Jazz this week: The Thing, Denise Thimes, Charlie Hunter, Victor Wooten Trio, and more


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This week's calendar of live jazz and creative music in St. Louis features several stellar singers; the local debut of an esteemed free jazz trio; some straight-up bebop; funky sounds from New Orleans, California, and beyond; and more.

Let's go to the highlights...

Wednesday, March 21

Singer Brian Owens will performs for the first of two nights at Jazz at the Bistro, revisiting some of the jazz material he did earlier in his career, with backing from pianist Adam Maness' trio.

(Thursday's show will features Owens' current working band, the Deacons of Soul, with an emphasis on songs recorded for his most recent album The Soul of Cash, an R&B-flavored re-imagining of songs associated with country music legend Johnny Cash.)

Also on Wednesday, the Ambassadors of Swing return to Tin Roof St. Louis downtown; and singer Joe Mancuso is back at Taha'a Twisted Tiki in The Grove.

Thursday, March 22

New Music Circle presents the Scandinavian free-jazz trio The Thing at Off Broadway. Saxophonist Mats Gustafsson, bassist Ingebrigt Håker Flaten, and drummer Paal Nilssen-Love have been working together since the turn of the century, touring and recording frequently as a trio and also playing with musicians such as Peter Brötzmann, Ken Vandermark, Thurston Moore, Joe McPhee, James “Blood" Ulmer, and singer Nenah Cherry.

This is their St. Louis debut, and there seems to be a good deal of interest in the show, so if you're planning on going, don't be late. For more about The Thing and some videos of their live performances, see this post from Saturday before last.

Also on Thursday, the Jazz at Holmes series at Washington University will present a free concert featuring trumpeter Randy Holmes' quintet playing 1940s and '50s bop in the style of Dizzy Gillespie and Charlie Parker, and guitarist/violinist Christopher Voelker of Dizzy Atmosphere leads a trio at The Pat Connolly Tavern.

Friday, March 23

Singer Denise Thimes who recently moved from St. Louis to Chicago and got a rave review from the Chicago Tribune for her first shows there, will be back home to present a tribute to Nina Simone in the first of two nights at Jazz at the Bistro.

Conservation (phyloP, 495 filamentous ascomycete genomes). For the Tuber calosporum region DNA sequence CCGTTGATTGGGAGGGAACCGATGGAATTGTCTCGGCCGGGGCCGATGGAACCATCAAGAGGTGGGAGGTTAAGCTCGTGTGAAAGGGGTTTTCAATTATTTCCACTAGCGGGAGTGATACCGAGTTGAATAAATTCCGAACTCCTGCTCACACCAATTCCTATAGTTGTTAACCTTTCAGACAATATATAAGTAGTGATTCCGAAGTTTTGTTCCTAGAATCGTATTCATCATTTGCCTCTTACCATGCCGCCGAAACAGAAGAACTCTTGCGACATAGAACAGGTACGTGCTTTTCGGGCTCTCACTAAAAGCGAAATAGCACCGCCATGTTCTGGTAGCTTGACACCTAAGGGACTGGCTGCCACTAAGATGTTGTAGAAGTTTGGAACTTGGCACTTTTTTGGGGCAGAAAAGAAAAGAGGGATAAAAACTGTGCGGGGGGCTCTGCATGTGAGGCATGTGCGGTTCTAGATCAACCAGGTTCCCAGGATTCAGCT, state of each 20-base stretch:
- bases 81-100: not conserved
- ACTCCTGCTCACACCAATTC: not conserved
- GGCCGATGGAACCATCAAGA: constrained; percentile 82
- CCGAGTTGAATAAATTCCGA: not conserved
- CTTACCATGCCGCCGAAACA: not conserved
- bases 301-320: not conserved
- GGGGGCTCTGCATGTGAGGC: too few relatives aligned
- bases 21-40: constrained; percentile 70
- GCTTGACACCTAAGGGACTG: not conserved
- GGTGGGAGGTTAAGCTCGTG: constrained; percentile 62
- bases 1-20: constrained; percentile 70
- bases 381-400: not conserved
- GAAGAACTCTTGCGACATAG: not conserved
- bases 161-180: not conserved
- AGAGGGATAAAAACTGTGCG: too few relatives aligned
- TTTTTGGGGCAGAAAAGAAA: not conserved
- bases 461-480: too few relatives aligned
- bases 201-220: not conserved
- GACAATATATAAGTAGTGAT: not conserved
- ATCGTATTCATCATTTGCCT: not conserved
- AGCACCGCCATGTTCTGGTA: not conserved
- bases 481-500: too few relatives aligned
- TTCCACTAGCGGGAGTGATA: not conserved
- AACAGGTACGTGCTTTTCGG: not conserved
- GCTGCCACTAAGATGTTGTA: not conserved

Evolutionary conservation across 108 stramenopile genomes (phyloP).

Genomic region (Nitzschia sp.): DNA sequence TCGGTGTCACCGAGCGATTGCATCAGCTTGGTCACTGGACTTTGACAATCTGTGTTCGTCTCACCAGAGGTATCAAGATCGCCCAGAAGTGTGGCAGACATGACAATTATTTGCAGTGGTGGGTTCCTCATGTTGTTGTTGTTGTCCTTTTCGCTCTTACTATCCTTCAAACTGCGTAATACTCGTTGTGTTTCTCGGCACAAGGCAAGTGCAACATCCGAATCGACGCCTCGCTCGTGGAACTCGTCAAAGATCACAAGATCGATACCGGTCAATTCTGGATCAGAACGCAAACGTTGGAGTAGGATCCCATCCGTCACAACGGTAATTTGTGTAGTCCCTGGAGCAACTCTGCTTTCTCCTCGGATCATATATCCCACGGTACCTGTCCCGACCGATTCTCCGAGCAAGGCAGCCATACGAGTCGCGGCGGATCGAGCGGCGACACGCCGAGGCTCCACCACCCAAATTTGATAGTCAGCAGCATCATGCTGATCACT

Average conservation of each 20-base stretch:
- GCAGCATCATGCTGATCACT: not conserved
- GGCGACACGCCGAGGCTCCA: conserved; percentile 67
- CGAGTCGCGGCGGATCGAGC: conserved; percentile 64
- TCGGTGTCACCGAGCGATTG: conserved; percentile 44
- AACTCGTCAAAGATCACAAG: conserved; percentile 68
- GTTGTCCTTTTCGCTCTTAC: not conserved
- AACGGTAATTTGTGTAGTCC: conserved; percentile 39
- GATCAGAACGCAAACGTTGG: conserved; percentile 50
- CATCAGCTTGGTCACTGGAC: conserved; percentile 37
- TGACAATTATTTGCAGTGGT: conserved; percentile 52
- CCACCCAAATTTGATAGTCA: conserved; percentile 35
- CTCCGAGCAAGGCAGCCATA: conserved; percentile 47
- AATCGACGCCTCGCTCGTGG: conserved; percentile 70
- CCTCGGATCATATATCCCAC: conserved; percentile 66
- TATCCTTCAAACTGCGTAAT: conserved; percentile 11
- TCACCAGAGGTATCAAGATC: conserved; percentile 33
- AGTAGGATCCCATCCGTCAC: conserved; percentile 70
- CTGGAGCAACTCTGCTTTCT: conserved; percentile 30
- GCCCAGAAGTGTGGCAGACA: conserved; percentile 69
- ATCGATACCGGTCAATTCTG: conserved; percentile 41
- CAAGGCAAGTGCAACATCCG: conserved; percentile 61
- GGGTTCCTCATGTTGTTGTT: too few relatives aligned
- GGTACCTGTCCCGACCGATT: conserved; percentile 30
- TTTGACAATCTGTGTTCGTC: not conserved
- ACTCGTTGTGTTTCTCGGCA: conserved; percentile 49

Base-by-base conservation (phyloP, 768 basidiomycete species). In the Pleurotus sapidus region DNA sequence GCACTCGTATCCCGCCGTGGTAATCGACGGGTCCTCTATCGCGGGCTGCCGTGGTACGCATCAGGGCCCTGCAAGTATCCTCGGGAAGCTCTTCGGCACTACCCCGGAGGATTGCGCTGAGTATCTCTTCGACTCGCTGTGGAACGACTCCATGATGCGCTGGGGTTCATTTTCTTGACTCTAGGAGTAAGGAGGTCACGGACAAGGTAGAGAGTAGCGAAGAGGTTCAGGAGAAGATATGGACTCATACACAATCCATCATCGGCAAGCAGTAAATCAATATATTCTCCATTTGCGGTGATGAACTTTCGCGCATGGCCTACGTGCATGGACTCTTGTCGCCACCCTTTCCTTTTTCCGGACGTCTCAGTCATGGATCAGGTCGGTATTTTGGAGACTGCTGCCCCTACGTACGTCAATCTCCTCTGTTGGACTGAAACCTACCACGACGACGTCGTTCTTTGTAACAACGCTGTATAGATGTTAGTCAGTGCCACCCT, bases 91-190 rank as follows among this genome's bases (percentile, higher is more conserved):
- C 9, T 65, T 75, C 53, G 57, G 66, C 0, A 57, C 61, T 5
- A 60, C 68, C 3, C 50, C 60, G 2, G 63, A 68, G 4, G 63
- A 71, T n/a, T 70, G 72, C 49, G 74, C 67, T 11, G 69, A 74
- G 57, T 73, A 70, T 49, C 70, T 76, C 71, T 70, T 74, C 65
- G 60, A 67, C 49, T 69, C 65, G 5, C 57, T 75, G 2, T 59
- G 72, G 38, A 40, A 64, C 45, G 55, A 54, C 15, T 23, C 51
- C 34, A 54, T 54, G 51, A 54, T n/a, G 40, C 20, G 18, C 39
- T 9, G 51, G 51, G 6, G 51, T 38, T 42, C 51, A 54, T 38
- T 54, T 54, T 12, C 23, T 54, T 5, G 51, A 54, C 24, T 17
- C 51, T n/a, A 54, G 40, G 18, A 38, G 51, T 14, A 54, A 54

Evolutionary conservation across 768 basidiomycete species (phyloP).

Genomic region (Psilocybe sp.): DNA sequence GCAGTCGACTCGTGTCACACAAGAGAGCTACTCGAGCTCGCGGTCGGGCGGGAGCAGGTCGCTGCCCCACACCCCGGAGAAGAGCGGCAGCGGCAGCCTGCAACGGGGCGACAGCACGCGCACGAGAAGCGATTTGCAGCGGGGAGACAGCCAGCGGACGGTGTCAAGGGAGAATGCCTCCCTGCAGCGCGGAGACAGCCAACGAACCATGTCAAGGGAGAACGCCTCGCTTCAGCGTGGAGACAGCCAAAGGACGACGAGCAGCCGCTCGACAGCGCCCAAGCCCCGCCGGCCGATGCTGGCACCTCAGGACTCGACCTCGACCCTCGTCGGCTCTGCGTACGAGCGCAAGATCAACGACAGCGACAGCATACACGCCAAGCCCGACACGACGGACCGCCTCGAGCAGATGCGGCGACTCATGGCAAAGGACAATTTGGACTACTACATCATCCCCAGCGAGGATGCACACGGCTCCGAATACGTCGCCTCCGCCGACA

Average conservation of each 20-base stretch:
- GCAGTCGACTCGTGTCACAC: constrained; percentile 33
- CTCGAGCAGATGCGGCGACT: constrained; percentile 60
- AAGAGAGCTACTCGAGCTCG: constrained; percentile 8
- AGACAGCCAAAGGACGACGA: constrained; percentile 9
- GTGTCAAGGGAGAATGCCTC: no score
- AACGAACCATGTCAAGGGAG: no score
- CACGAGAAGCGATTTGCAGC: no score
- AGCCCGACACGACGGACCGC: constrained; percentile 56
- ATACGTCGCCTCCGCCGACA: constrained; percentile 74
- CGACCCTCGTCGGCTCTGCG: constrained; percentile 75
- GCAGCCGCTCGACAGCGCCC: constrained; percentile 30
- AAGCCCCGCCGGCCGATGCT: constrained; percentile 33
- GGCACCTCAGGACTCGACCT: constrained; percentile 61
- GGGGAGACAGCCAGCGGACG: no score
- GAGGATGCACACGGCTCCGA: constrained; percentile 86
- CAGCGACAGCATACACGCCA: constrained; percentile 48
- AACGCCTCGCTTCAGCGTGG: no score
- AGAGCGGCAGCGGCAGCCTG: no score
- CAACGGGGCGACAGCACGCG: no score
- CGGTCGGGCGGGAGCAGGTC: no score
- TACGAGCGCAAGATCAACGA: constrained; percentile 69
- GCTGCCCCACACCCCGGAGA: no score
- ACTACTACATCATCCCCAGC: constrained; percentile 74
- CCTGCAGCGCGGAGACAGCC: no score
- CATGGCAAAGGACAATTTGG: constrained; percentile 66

A few blocks away, Jeanne Trevor- another longtime favorite St. Louis female vocalist who, unfortunately, gigs infrequently these days- will perform with guitarist Dave Black and bassist Willem von Hombracht at The Judson House.

Also on Friday, pianist Ptah Williams will be in his usual spot at The Dark Room; the Gateway City Big Band plays for dancers at the Casa Loma Ballroom; and guitarist and singer Tommy Halloran does the penultimate gig in his winter residency at Das Bevo Underground.

Saturday, March 24

Guitarist Charlie Hunter returns to lead a trio with singer Dara Tucker and drummer Damon Grant at Off Broadway; the New Orleans Suspects are back for another performance at the Broadway Oyster Bar; and trumpeter Jim Manley is playing at One 19 North Tapas & Wine Bar.

Sunday, March 25

Miss Jubilee performs for brunch at Evangeline's; pianist Carolbeth True and Two Times True with singer Kim Fuller and saxophonist Larry Johnson play a late-afternoon concert at St. Peter’s United Church of Christ, and singer Mary Dyson is back with an early evening show at Troy's Jazz Gallery.

Monday, March 26

Webster University's Student Jazz Combos will show off what they've learned this semester with a concert at the Community Music School.

Tuesday, March 27

Bassist Victor Wooten and his trio with drummer Dennis Chambers and saxophonist Bob Franceschini will perform at the Old Rock House. Wooten, who played the Chesterfield Jazz Festival here last summer with his family band, the Wooten Brothers, currently is touring in support of his most recent album Trypnotyx, which was released last fall and features Chambers and Franceschini. For more about that, and some videos of recent live performances of material from the album, see this post from last Saturday.

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This story appears courtesy of St. Louis Jazz Notes by Dean Minderman.
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